Cutting back on the use of currency notes and coins can reduce the carbon footprint - and fortunately, that is already starting to happen, according to the Monetary Authority of Singapore (MAS).
About 24 per cent fewer notes were issued last year for $2, $5, $10 and $50 denominations compared with 2019.
The volume of ATM withdrawals has also dropped from 205 million transactions in 2019 to 172 million in 2020, the report said.
Cheque clearance also declined, by 31 per cent, from 45.8 million pieces in 2019 to 31.5 million in 2020.
"Ultimately progress on emissions reduction in currency operations hinges on a reduction in public demand for notes and coins," said MAS managing director Ravi Menon yesterday at the launch of the central bank's first sustainability report.
The report noted that MAS issues about 100 million pieces of new notes for Chinese New Year and other festive periods annually.
Mr Menon said MAS would continue to promote electronic payments, the use of good-as-new $2 notes for Chinese New Year, and e-gifting during festive seasons.
Highlighting the importance of such initiatives, he added: "Our biggest challenge is to reduce the environmental footprint of our currency issuance."
He said MAS is still collating emissions data on the excluded outsourced currency operations, but estimates that they will eventually account for 40 to 60 per cent of the carbon footprint.
MAS is engaging its currency vendors to reduce their emissions, with some of them sourcing renewable energy and printing carbon-neutral notes through carbon offsets.
MAS is working out a road map to set its own targets and strategies to cut emissions in its operations.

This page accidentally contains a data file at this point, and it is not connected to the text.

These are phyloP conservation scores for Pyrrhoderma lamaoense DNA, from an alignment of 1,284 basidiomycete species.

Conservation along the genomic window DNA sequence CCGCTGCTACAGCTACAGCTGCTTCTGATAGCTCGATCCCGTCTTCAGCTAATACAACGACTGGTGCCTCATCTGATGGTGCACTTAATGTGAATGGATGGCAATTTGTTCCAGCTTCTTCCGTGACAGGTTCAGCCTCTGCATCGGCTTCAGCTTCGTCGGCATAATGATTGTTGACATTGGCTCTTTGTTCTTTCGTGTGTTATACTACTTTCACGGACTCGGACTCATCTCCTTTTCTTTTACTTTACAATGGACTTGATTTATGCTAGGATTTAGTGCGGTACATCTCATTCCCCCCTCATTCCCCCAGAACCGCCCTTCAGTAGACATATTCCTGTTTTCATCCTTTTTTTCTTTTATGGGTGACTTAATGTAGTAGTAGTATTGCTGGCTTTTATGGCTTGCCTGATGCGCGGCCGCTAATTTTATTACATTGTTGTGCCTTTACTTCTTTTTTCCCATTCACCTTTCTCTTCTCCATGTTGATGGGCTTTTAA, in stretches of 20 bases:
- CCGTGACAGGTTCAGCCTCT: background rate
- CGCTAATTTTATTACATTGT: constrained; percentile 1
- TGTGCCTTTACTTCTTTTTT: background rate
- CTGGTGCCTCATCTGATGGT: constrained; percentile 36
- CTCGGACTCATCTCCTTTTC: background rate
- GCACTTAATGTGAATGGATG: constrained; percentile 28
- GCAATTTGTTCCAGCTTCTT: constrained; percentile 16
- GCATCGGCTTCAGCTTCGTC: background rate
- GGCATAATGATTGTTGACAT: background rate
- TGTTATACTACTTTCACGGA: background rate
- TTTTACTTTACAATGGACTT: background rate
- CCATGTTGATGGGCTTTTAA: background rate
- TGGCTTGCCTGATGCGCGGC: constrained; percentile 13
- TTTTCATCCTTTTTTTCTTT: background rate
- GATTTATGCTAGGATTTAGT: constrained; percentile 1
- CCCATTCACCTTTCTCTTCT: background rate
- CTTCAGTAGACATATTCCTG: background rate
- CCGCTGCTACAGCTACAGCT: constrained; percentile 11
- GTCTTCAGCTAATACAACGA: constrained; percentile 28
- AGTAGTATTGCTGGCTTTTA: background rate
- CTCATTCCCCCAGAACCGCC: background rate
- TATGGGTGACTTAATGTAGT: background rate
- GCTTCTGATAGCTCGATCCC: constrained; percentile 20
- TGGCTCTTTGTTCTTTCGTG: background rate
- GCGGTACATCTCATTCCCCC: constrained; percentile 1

MAS' carbon emissions have dropped over the last two years, mainly due to reduced air travel due to the Covid-19 pandemic.
"We will, by next year's sustainability report, set targets for emissions reduction in 2025 and 2030 and consider the earliest possible timeframe to achieve net-zero emissions," Mr Menon said.
Going beyond its own operations, MAS is seeking to build a climate-resilient reserves portfolio.
"We aim to reduce risks to the portfolio across different climate scenarios, seize investment opportunities from the transition to a lower-carbon future and support the transition of portfolio companies," said Mr Menon.
MAS partnered Singapore's sovereign wealth fund GIC and other consultants to conduct climate scenario analysis on the portfolio.
The analysis over a 20-year horizon found that climate change will dampen expected returns especially for equities and will present risks that MAS needs to manage, said Mr Menon.
Given this, MAS is developing a climate risk overlay programme for its equity portfolio, which will include reducing exposure to carbon-intensive sectors, such as energy, materials and utilities, he said.
"But instead of simply avoiding carbon-intensive sectors, we will maintain some exposure to companies within these sectors that are likely to make a successful transition," Mr Menon noted.
The report showed that MAS' equities portfolio has a lower carbon intensity than its market benchmarks.